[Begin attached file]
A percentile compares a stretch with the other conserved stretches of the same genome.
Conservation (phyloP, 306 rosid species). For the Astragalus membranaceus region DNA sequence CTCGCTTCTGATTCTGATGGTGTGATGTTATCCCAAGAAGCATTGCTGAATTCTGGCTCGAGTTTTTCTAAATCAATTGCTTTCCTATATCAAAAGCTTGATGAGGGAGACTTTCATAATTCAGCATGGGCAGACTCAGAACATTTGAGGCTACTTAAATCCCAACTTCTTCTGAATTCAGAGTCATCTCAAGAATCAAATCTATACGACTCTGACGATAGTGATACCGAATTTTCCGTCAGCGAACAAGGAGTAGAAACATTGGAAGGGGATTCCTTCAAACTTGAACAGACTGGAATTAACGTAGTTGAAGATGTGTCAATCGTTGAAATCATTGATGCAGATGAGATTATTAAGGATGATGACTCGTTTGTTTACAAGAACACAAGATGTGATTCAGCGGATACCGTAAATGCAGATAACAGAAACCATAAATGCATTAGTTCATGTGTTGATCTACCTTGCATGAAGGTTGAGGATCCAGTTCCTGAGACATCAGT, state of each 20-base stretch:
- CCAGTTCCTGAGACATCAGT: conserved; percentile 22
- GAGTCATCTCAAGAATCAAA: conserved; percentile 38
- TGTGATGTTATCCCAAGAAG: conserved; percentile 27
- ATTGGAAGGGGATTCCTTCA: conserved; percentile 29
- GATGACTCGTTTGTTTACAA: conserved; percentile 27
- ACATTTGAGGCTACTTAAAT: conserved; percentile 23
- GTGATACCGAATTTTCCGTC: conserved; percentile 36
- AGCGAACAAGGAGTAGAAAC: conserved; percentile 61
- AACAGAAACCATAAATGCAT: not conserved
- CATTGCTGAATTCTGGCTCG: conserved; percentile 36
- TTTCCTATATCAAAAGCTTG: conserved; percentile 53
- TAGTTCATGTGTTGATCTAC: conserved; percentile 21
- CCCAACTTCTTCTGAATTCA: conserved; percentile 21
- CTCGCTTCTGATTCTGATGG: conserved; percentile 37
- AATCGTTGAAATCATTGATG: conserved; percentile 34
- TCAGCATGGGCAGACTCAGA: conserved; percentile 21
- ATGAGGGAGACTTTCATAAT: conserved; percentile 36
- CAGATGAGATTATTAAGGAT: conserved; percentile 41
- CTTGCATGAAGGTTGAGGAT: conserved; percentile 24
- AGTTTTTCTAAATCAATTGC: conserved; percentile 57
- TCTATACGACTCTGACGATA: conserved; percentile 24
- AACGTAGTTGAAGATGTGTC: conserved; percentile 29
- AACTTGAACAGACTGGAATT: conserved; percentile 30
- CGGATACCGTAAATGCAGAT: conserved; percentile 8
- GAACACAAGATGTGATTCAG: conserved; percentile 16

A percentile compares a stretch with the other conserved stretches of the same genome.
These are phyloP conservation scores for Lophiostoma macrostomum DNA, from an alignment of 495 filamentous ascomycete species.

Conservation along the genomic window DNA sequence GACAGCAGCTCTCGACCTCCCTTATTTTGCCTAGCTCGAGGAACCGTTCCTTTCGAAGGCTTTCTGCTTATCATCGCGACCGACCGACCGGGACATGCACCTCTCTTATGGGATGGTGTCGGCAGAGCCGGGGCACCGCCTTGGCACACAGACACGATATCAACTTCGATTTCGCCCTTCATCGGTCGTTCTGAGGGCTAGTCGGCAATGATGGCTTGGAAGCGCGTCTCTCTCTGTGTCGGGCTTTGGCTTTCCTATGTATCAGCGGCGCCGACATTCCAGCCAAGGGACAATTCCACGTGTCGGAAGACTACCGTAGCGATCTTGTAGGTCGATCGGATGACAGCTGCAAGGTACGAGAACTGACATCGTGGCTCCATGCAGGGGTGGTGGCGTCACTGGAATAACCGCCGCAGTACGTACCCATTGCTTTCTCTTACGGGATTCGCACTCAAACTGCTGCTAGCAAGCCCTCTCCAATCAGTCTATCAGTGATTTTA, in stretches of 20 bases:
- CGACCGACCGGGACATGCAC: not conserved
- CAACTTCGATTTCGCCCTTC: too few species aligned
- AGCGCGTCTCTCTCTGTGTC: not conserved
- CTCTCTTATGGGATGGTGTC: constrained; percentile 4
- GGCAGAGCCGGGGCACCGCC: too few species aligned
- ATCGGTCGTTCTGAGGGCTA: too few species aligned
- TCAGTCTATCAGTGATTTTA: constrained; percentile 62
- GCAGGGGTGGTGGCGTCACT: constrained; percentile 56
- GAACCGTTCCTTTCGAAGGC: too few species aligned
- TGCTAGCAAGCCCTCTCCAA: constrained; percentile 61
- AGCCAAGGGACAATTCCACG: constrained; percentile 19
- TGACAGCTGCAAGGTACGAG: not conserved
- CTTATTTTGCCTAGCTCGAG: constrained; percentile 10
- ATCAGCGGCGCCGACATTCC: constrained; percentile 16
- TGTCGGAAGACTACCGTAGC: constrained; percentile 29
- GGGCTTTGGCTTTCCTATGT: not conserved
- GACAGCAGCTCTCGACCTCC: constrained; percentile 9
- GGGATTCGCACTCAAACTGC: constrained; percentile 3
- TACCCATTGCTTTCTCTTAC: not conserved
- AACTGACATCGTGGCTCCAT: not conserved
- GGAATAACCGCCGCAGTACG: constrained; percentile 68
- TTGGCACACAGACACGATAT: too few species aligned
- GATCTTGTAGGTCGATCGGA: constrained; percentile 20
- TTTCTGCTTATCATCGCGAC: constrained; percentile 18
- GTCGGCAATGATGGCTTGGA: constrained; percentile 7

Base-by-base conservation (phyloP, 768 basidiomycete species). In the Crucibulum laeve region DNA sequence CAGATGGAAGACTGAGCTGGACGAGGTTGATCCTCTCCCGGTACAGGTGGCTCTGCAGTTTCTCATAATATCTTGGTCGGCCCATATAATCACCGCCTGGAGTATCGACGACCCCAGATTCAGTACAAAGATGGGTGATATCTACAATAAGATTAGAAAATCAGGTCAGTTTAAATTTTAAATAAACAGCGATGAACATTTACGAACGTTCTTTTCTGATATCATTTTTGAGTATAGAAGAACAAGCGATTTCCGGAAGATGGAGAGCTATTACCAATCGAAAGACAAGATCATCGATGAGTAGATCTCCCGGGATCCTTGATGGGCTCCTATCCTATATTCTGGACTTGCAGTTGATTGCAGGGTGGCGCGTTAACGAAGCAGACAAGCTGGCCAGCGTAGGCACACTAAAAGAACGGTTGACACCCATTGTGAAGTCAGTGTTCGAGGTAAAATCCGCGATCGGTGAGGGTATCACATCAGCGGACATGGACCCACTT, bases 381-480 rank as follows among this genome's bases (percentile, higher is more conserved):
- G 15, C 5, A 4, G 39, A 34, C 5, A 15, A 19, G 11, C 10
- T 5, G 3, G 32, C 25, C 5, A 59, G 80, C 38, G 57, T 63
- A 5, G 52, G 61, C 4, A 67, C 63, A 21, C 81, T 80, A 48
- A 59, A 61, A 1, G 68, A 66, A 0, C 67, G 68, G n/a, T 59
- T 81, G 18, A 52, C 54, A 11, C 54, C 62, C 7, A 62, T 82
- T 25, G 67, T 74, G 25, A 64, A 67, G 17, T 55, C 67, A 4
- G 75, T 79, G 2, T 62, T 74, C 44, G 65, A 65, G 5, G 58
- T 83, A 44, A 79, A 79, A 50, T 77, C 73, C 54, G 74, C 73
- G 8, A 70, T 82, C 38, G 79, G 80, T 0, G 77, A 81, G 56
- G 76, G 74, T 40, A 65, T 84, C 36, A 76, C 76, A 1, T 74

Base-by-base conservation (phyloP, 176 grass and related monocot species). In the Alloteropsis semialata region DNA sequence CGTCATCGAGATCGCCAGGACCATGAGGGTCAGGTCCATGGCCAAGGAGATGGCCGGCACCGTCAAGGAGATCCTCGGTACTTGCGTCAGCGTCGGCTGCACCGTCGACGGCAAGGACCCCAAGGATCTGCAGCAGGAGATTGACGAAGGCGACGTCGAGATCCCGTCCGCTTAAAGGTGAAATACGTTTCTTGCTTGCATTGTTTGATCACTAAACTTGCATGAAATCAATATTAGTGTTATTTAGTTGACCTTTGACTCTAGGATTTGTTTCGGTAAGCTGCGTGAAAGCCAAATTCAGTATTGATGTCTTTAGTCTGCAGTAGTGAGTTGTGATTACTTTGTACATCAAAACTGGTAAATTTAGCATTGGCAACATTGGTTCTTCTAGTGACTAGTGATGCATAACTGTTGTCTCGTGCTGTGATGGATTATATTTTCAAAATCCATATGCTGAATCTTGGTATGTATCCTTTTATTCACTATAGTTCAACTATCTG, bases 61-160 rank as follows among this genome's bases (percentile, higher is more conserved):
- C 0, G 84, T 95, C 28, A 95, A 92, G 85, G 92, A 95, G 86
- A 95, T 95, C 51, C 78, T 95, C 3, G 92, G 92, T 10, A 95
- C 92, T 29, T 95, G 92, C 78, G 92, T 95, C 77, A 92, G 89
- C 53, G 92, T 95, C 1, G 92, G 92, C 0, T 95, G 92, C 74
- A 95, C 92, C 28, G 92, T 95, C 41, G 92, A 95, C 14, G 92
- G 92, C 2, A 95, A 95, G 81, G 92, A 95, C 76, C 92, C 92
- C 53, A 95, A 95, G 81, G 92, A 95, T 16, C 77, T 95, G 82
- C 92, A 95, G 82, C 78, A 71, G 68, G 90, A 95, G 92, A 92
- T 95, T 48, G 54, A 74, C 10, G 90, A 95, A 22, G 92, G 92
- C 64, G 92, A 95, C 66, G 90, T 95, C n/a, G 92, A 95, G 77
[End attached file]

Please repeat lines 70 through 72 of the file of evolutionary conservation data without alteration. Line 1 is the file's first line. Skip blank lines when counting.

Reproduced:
- C 92, T 29, T 95, G 92, C 78, G 92, T 95, C 77, A 92, G 89
- C 53, G 92, T 95, C 1, G 92, G 92, C 0, T 95, G 92, C 74
- A 95, C 92, C 28, G 92, T 95, C 41, G 92, A 95, C 14, G 92